We should also give thanks for Justin Theroux in ‘The Leftovers,’ who finds countless new things to rage-mope about every week, like that machine in the office that ate his bagel.
Over the course of the last year, Scarlett Johansson has given us the unofficial sci-fi trilogy of ‘Her,’ ‘Lucy,’ and ‘Under the Skin.’ In all three films, she plays leading characters who are inhuman in some way, whether sentient beings or alien, trying to connect to humanity and transcending our lifeforms in ways that are emotional, mesmerizing, breathtaking, and at times, bonkers. We are living in truly #blessed times when Johnasson has become the First Lady of Science Fiction Film.
You know what? I don’t think it’s juvenile at all to talk about Ben Affleck’s penis in ‘Gone Girl.’ I don’t think it’s unnecessary to mention it or celebrate its cameo appearance. I’m not your under-sexed aunt acting like she’d gone wild at a male strip club that time you took her to see ‘Magic Mike.’ This is different. It’s sad that we have to celebrate full frontal male nudity in films at all. It’s sad that we tsk-tsk those who get excited about it and call them immature rather than consider why they feel the need to be happy about it in the first place. Female nudity is so prevalent and accepted and, well, expected. Full frontal male nudity is not. It’s perceived as graphic and gross, but our bodies—all bodies—are normal. We need to normalize the human body. If you expect women to parade around on screen fully naked, then we should have some equality. A penis on screen shouldn’t be a rare occurrence, like the sighting of some near-extinct species. It’s not OK to say that a female’s fully nude body is appealing, while a fully nude male body is not. To suggest that men should never appear fully nude in TV/films while women are expected to do so implies that these forms of entertainment are not for everyone. So yes, I am thankful for Ben Affleck’s penis in ‘Gone Girl’ because equality in nude scenes between men and women is so, so rare.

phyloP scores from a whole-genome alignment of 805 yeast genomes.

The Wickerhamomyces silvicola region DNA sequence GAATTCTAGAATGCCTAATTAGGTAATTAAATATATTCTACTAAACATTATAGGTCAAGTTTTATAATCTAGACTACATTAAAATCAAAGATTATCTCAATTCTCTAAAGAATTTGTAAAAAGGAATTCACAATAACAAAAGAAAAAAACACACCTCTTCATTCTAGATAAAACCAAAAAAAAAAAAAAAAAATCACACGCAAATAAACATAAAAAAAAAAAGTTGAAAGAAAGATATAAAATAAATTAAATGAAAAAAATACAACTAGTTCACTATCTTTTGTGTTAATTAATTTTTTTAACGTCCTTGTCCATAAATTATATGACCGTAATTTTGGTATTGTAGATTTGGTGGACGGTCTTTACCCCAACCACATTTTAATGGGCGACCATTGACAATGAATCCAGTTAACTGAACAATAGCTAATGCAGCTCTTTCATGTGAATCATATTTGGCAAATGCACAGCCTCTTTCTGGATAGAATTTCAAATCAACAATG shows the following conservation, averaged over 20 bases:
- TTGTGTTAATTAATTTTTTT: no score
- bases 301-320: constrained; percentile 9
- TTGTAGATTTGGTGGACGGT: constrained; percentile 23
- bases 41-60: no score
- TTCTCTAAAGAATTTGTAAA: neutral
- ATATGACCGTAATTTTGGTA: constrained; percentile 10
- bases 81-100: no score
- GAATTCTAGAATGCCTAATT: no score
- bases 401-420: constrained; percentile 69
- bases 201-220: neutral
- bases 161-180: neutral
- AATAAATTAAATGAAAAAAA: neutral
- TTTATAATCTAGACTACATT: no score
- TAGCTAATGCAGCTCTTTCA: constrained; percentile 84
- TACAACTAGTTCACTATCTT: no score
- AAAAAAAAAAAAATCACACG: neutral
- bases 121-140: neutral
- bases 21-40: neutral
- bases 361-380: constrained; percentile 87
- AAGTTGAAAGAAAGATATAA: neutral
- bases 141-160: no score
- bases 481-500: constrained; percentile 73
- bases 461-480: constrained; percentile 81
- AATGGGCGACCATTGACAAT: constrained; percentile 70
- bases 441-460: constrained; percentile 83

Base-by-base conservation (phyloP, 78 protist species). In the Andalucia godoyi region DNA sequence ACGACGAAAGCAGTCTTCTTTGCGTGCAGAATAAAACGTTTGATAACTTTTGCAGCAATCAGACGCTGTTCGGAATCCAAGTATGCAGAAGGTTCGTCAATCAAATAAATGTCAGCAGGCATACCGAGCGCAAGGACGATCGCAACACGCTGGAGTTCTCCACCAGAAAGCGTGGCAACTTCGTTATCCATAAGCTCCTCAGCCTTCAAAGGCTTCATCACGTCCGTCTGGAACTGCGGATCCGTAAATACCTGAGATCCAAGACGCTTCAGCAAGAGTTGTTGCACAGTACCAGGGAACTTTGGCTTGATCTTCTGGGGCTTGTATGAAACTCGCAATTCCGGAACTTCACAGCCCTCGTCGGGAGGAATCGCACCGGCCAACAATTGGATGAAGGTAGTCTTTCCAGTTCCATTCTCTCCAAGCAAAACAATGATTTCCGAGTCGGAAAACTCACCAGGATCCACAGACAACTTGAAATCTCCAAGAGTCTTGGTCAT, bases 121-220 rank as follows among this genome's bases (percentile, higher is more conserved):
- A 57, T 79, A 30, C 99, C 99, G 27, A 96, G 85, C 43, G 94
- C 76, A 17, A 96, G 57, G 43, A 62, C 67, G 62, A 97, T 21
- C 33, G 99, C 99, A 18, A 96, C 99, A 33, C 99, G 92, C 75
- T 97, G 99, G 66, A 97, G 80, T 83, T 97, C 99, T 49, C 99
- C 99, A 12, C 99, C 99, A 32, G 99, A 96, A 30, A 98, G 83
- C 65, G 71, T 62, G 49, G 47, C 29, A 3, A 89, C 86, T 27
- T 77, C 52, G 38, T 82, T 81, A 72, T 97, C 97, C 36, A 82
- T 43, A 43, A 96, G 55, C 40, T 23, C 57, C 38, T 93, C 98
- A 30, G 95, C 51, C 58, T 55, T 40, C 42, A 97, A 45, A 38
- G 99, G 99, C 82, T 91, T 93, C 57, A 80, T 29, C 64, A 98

This year's cutest trend: tough guys with adorable puppies. See: Tom Hardy in 'The Drop' and Keanu Reeves in 'John Wick.'
HBO’s ‘The Comeback’ is one of those great gone too soon stories, and Lisa Kudrow’s Valerie Cherish is one of the best characters ever created. Kudrow is one of our most underrated, under-utilized talents (she is, inarguably, the most talented of the ‘Friends’ bunch; fight me), and one of the most incredibly versatile actresses working in the business. The return of ‘The Comeback’ for its long overdue second season is a comeback in its own right, and although Kudrow has been steadily working, appearing on ‘Scandal’ and starring in the series ‘Web Therapy’ (which she co-created), it’s great to have her back on HBO.
From his impressive dual performance in ‘Enemy’ to his unnerving turn in ‘Nightcrawler,’ Gyllenhaal absolutely killed it this year. He’s slowly become one of our best and most interesting actors, and yet he’s still somehow not quite getting the level of recognition he deserves.